Thursday, July 18, 2024
Smart Phones

OnePlus Buds Pro 2 review: volume warning!

Another day, another set of wireless earbuds — the market is so saturated right now that if a new model of earphones comes out, it better have a unique selling point. Be it value for money, sound quality, or a unique feature.

OnePlus has a track record of hunting for that golden balance between reasonable pricing and high quality. The latest OnePlus 11 is a very good phone for a $699 asking price, and it launched together with the new $179.99 OnePlus Buds Pro 2.

That’s no small amount of money for wireless earphones — sure, it’s cheaper than the Apple AirPods Pro 2 or Samsung’s Galaxy Buds 2 Pro, but more expensive than the regular Galaxy Buds 2 or even OnePlus’ own other offers — the Buds Z2 and Nord Buds.

All of the aforementioned models have excellent sound, but here’s what sets the OnePlus Buds Pro 2 apart:

OnePlus Buds Pro 2 in a nutshell:

  • Dual drivers – 11 mm and 6 mm – tuned by Dynaudio
  • Android Spatial Audio support
  • Customizable sound — EQ and automatic Audio ID 2.0
  • Up to -48 dB noise reduction

OnePlus Buds Pro 2 specs

On paper, the OnePlus Buds Pro 2 are very promising — decent battery life, dual drivers, Spatial Audio, and Bluetooth multipoint. Of course, we had to dive deeper!

OnePlus Buds Pro 2 design and colors

The design here is the same as the OnePlus Buds Pro from 2021, but that’s very much OK. They are rounded and soft with relatively short microphone stems, and provide a good fit and seal when in use. My ears are typically quite picky with earbuds and their comfort. With the OnePlus Buds Pro 2, I could feel some discomfort after an hour’s use, with wearing fatigue coming in about 2:30 to 3 hours of non-stop use. By my standards — this is pretty acceptable, I would continue using them daily and recommend them to anyone looking for a comfortably-fitting set to try.

As usual, there are three tip sizes inside the box to customize your fit, and their proprietary app will test if you have a proper seal when the Buds Pro 2 are in, which is nice.

The stems provide media playback control via squeezing. One squeeze for play/pause, two times for forward, and three times for back. Press and hold to toggle ANC, hold longer to enter the special Zen Mode Air — more on that later. There’s no way to control volume, which is not ideal, but we do like squeeze controls over touch controls, as you don’t get accidental taps while adjusting the earphones’ fit.The case itself is pretty nice — it’s a horizontal design in a pretty compact shape, made of soft touch plastic. The hinge feels upgraded over the original OnePlus Buds Pro as it opens and closes in solid, smooth motions.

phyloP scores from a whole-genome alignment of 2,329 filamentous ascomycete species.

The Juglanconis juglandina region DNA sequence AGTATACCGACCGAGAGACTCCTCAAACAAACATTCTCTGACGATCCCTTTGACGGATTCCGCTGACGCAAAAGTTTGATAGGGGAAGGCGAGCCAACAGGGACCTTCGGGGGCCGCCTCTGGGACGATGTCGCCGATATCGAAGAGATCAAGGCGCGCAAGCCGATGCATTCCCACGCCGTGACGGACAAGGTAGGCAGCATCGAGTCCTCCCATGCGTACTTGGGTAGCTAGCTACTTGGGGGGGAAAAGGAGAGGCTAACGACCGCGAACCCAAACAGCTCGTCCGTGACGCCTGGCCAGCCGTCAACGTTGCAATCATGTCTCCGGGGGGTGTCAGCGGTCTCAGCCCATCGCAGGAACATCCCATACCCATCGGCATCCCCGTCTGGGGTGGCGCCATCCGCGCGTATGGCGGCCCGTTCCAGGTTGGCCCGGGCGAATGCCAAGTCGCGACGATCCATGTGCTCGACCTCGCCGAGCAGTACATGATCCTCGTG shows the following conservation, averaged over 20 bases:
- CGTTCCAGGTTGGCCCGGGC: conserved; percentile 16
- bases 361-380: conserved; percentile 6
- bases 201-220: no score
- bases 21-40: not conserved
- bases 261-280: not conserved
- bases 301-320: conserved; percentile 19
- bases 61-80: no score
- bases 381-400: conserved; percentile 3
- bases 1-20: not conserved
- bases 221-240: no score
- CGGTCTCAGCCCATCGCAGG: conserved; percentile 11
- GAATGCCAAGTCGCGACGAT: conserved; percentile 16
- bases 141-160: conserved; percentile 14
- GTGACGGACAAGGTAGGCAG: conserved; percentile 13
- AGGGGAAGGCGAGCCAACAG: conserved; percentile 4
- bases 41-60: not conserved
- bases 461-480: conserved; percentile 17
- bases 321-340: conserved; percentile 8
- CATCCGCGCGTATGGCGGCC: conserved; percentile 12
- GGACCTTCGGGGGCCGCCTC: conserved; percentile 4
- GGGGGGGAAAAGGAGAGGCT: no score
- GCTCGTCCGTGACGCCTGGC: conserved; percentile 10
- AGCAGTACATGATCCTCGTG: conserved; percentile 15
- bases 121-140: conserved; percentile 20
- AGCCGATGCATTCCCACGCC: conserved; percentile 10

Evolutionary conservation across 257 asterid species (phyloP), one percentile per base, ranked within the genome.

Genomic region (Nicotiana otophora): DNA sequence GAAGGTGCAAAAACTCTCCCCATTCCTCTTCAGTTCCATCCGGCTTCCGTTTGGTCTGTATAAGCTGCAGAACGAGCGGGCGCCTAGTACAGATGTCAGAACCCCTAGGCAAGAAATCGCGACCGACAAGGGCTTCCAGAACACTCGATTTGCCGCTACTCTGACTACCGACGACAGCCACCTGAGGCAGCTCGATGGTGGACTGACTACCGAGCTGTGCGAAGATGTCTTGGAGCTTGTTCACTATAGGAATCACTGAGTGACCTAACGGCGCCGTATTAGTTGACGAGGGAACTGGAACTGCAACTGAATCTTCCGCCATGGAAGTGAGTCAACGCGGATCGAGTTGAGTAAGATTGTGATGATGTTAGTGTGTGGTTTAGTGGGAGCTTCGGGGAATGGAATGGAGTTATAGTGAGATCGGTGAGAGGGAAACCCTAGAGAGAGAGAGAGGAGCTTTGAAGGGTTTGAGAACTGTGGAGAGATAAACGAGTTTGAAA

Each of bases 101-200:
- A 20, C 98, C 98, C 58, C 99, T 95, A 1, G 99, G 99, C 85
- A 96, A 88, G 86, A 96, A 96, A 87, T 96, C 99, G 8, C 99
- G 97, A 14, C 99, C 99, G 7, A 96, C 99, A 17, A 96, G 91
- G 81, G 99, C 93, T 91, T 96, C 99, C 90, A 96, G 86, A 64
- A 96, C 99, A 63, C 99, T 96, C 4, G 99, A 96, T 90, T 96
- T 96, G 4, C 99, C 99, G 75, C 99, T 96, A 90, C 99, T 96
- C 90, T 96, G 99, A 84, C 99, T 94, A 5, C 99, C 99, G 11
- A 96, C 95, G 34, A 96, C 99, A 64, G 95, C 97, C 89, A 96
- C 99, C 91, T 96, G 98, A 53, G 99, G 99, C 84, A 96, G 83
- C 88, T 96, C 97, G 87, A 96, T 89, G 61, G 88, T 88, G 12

The OnePlus Buds Pro 2 are available in two colors, matching the new OnePlus 11 phones — Arbor Green and Obsidian Black. 

OnePlus Buds Pro 2 sound

The dual drivers of the OnePlus Buds Pro 2 have been tuned in partnership with Dynaudio — a speaker company with a 56-year history that only builds speakers with their own drivers.

So, needless to say, going into this we were pretty excited. A 11 mm woofer and 6 mm tweeter per earbud is rarely a setup we see. In fact, we rarely see dual drivers on sub-$200 wireless buds.

The very first thing we can tell you is that these are loud! When paired to a device that was outputting music through a different set of buds beforehand, they just blasted out incredible volume. No distortions and no issues here — just rest assured that you have tons of volume on tap should you need it. But take heed — volume warning!

Out of the box, without downloading their HeyMelody app, the OnePlus Buds Pro 2 already sound fantastic. The bass is very deep and thumpy, but incredibly focused and controlled. At no point did we feel any head-squeezing sensation, or loss of detail in the music. The upper midrange seems to have a confidently pronounced hump, but it somehow doesn’t sound harsh or fatiguing — just very detailed. There’s a lot of air room in the highs as well, without causing hiss or the feeling of compression.

We tried comparing them with their closest competitors — the Galaxy Buds Pro 2 and AirPods Pro 2 — and we can’t quite liken them to each. Every one of these buds has their own way of “sounding good” — in the OnePlus Buds Pro 2’s case, the signature sound comes from the detailed upper midrange and the super-focused bass response.

Another upgrade worth noting is that the Buds Pro 2 can reach a lowest latency of 54 ms, which is up by quite a lot from the previous model (94 ms on the OnePlus Buds Pro). OnePlus states these numbers were achieved when using the latest OnePlus phones, but we also tried the Buds Pro 2 with an iPhone and felt like there’s not much latency.

Tuning sound and noise cancelation with the HeyMelody app

But comparing them to other sets becomes murky territory should you download the HeyMelody app. It allows you to customize your sound in two ways — either have the earbuds test your hearing and automatically adjust the EQ curve, or just open a user-controlled EQ and do it yourself.

We found the EQ to be very responsive and fun to use, and it helps that you can save a few custom presets to call back whenever you want to A/B test them. Or, you can make use of the Dynaudio-tuned presets that are already there.

The noise cancellation feature can be fine-tuned to your ears if you let the HeyMelody app run a quick response test of your auditory canal. We tried this and the result was surprisingly good — the level of noise reduction didn’t change in a conceivable manner, however, we were no longer feeling that “plugged” sensation, which usually accompanies noise-reduction earbuds. We do recommend you use this if you pick these up!

You can also tune the strength of the noise cancellation within the HeyMelody app — Mild, Moderate, Max, or Smart. OnePlus states that it can reduce outside sounds by up to -48 dB and that the ANC algorithm will cancel a wide frequency spectrum up to 4 kHz — essentially, it should be better at muffling out human speech as well as low-level hum.

In our tests, we didn’t find the noise cancellation to be particularly successful in completely neutralising voices, even at Max cancellation. Switching from Mild to Moderate to Max did affect how much of the low-end frequencies were being filtered out, though. We would imagine that you want to use Max in an airplane, for example. But fun fact, as Max focuses more on the low frequencies, it lets higher-pitched sounds — like a laptop fan — through more.